Mongolian beef over rice - DronG/Shutterstock

This sweet and savory dish has become a staple at Chinese American restaurants, and for good reason. Its tangy sauce is flavorful and thick without veering into spicy territory, and the tender melt-in-your-mouth beef, usually flank steak, makes the dish extra hearty and comforting.

Despite its name, the truth of Mongolian beef is that it has no actual Mongolian origins. In fact, the recipe was first developed in a Taiwanese barbecue restaurant, with the name referencing the fact that it was a Mongolian barbecue establishment (also a Taiwanese creation). Since then, Mongolian beef has gained a reputation as the ultimate comfort food, and fortunately, it is also an easy recipe to replicate at home in a slow cooker for the times when cravings for takeout hit. When served alongside white rice or over glass noodles and garnished with green onions and sesame seeds, you'll have a restaurant-quality meal that's aromatic and full of flavor.

Beef Wellington (England)

sliced beef Wellington
sliced beef Wellington - Lauripatterson/Getty Images

This British dish is typically reserved for special occasions, but nothing is stopping you from enjoying it any time of year. A beef filet is wrapped in flakey puff pastry, making for a delicious meld of textures and flavors and a dish that feels light and rich. Like most iconic dishes worldwide, its origin stories diverge, but one popular theory points to the famous Duke of Wellington, who allegedly favored portable dishes that could be enjoyed while marching. Others say that the dish was created merely to honor the duke, while a third theory simply theorizes that the dish resembles a Wellington boot.

Regardless of its true history, the dish rose in popularity in the '50s and '60s after famous chef Julia Child included a French variety of the recipe in her cookbook and then later on her cooking show. Although this dish may look complicated to master, ingredients can easily be minimized and simplified for an easy beef wellington sure to impress your friends and family.

Tapsilog (Philippines)

beef with egg, garlic rice
beef with egg, garlic rice - Loybuckz/Shutterstock

Tapsilog is a beloved Filipino breakfast dish that stars crispy, fried steak, served alongside fried egg, garlicky rice, a vinegar sauce for dipping, and oftentimes tomato and pickled papaya as well. Using thinly sliced sirloin makes it easier to achieve a properly crisped steak when making this meal at home, and be sure to coarsely chop the garlic so that it doesn't burn — this will go into the sweet and salty marinade that makes this iconic meal really shine.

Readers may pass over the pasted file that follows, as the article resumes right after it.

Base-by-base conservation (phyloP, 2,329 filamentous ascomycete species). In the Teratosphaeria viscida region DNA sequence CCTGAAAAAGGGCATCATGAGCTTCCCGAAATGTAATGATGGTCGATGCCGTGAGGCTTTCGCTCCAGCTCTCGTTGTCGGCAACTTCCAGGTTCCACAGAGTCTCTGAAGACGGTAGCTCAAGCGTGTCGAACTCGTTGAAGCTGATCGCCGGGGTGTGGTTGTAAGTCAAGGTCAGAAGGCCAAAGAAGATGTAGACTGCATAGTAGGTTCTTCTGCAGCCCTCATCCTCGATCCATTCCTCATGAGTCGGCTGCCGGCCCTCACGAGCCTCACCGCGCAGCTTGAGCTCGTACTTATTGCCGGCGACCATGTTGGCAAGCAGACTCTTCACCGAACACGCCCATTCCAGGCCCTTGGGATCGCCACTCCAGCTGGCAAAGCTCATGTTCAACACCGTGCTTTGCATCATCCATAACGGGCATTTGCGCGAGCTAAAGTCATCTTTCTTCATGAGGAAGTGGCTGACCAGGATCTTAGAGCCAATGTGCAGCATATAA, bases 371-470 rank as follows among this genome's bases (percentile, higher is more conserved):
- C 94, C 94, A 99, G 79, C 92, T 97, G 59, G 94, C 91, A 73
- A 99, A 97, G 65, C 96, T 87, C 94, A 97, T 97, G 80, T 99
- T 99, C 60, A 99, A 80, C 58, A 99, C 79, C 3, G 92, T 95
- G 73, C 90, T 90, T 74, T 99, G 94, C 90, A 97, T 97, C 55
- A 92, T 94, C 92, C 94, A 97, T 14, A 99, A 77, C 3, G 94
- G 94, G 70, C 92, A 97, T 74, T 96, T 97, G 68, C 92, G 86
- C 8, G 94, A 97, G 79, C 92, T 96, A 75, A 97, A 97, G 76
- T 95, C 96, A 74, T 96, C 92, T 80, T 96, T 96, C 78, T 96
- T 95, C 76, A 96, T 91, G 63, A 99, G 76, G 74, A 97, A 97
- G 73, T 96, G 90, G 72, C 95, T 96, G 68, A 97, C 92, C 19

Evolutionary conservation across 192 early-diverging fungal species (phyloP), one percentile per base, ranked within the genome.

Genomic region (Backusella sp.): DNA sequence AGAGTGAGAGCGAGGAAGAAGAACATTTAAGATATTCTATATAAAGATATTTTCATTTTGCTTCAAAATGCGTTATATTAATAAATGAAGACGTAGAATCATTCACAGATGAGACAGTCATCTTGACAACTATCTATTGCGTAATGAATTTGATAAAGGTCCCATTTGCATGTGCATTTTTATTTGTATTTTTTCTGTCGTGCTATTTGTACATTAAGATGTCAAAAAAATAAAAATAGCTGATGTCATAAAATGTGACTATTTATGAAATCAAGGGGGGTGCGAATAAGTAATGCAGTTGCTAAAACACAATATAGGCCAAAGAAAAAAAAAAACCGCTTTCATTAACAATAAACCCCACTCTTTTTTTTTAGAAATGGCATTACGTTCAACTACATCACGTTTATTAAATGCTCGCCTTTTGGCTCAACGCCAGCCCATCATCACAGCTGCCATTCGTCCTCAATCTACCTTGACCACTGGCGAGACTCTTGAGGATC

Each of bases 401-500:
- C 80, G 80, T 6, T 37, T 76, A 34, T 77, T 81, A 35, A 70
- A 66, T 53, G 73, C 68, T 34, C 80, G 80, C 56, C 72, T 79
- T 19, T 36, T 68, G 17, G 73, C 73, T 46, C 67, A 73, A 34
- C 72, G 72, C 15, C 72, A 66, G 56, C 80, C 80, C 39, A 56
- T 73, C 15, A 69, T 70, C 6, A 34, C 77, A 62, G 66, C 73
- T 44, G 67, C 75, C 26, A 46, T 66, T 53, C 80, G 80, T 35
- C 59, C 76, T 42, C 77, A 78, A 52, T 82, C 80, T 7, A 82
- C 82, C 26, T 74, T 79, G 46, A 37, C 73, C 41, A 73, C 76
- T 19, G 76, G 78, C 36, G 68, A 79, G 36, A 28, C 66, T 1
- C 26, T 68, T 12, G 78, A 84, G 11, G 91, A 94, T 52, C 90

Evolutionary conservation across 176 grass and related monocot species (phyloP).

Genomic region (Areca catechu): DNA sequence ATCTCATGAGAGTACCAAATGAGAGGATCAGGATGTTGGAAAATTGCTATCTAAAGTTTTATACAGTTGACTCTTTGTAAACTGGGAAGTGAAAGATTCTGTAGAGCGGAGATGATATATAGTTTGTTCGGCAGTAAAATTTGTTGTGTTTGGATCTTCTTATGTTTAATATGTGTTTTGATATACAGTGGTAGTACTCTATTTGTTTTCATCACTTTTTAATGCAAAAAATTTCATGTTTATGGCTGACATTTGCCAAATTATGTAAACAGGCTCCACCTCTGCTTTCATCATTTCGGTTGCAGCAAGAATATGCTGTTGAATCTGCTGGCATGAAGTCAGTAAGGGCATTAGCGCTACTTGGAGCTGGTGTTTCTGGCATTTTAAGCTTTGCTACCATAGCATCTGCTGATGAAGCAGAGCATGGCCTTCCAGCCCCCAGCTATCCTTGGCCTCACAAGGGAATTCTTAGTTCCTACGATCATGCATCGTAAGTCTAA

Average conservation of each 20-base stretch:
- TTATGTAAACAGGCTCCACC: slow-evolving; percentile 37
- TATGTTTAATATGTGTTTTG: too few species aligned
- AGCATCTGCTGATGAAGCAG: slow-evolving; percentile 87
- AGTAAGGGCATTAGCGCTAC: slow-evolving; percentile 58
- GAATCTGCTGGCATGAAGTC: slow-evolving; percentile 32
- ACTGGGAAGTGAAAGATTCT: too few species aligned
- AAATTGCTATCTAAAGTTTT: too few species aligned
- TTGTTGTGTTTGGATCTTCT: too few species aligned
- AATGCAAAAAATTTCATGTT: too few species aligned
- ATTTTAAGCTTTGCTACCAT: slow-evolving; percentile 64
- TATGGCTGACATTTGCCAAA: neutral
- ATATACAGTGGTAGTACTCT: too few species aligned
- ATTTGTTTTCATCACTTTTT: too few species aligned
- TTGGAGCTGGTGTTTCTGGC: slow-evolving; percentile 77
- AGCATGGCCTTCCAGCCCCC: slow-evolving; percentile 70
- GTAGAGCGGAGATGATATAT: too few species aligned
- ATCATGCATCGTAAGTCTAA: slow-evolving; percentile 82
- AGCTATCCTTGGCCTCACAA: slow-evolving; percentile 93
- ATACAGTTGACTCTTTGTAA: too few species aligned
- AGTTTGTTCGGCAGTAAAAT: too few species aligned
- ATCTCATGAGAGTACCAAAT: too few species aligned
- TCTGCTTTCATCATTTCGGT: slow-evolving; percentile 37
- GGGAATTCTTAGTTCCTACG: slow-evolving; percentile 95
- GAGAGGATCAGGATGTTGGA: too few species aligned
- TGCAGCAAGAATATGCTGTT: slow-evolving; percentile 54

Despite today's popularity, the steak dish has only been around for a few decades — it was created in 1986 when Vivian Del Rosario opened a modest tapa store. The name "tapsilog" comes from the three central ingredients: In the Philippines, "tapa" typically refers to smoked beef, while "sinangag," is garlic rice, and "itlog" is egg. The dish quickly became a bestseller and then a cultural phenomenon. Other variations have since popped up with various other protein choices, such as sausage or Spam, but none as popular as tapsilog.

Spicy Beef Braciole (Italy)

beef braciole on plate
beef braciole on plate - Cecilia Ryu / Tasting Table

This Southern Italian dish incorporates thinly sliced steak, like top round or flank steak, rolled into a stuffing of savory ingredients like bread crumbs, cheese, seasonings, and sometimes other cured meats like pancetta, before being braised in a rich tomato sauce. Although braciole's history dates back to Italy, this recipe was given new life in the 19th and 20th centuries by Italian immigrants in the United States, where meat was more affordable.

Today, due to its lengthy cooking time, spicy beef braciole is seen as a dish reserved for special occasions — for that reason, it's not often found in Italian restaurants. Spicy beef braciole is a slow-cooking dish that's well worth the wait due to its depth of flavor. After slowly braising the steak, you'll be left with a tender, melt-in-your-mouth steak dish that's robust, satisfying, and delicious when served either on its own or over pasta.